Two Trains and a Fly

I hope this doesn't remind you too much of the problems you had to work out in Grade 7. This one is a little different.

Two train engines are facing each other on a single track, two hundred miles apart. Simultaneously, they begin to move towards each other at 50 miles per hour (assume they don't have to take any time to get up to speed). Predictably, they crash.

At the outset, a little fly is sitting on the front of one of the engines. When the engines begin to move, the fly immediately takes off and flies towards the other engine. When it reaches the other engine, it turns around and returns to the first engine and so on, back and forth, to and fro, until the fly is crushed in the impact. (Tears.) Before the crushing, the fly flies at 75 miles per hour.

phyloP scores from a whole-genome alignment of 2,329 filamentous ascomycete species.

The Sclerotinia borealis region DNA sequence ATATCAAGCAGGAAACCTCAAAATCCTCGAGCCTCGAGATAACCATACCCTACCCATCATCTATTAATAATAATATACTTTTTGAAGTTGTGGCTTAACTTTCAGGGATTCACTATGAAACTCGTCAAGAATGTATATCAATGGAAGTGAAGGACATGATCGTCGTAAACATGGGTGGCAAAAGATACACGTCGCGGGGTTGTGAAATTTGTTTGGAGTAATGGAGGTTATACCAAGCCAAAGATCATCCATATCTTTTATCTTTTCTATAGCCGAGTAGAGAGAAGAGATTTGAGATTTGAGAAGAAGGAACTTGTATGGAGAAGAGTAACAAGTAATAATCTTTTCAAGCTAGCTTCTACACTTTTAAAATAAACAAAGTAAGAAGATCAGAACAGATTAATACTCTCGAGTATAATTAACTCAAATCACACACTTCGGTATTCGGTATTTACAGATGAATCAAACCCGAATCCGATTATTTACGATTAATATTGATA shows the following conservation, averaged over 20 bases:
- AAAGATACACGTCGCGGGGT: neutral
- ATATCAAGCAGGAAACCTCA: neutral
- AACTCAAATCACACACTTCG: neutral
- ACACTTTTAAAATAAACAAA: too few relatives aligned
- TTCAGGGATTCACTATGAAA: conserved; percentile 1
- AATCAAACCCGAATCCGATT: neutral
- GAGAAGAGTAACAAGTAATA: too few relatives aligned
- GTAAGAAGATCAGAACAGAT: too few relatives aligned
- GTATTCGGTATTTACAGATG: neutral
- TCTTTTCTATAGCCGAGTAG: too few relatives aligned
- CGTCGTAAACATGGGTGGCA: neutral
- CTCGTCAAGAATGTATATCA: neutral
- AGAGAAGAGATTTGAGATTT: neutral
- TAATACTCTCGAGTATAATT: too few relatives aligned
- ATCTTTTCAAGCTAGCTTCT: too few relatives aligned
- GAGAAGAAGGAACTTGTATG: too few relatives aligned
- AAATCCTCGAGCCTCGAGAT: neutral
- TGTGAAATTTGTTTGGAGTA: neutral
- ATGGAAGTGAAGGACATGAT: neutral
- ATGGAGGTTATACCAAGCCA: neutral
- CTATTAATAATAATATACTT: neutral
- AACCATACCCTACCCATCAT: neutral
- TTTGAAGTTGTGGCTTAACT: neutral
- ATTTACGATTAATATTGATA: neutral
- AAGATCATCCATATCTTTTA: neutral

Question: How far does the fly fly before the impact?

PS: Puzzle is from What is the Name of This Book, by Raymond Smullyan (Prentice-Hall, 1978).


Zootenany Hoodlum said...

too freaking far. should have just lazed about drinking a G and T, in my opinion.

Mr. Kite said...

Okay, I think the trains have two hours before they crash, and if the fly is flying at 75 mph, then the fly should cover 150 miles in the two hours before the crash.

This seems kinda easy to me, but I'm betting that I'm wrong in my reasoning somewhere.

Don't you Canadian types use the metric system? Why miles instead of kilometers? Geesh!

fiona-h said...

You are correct!! Some people would immediately start summing the series - but this is exactly the way to do it.

we're kinda half-hearted about the metric system...

richard said...

Like Mr. K said -- same method, but he has the honour.

Half-hearted about metric? I'd say we try to be bilingual but are tolerant of our weaknesses.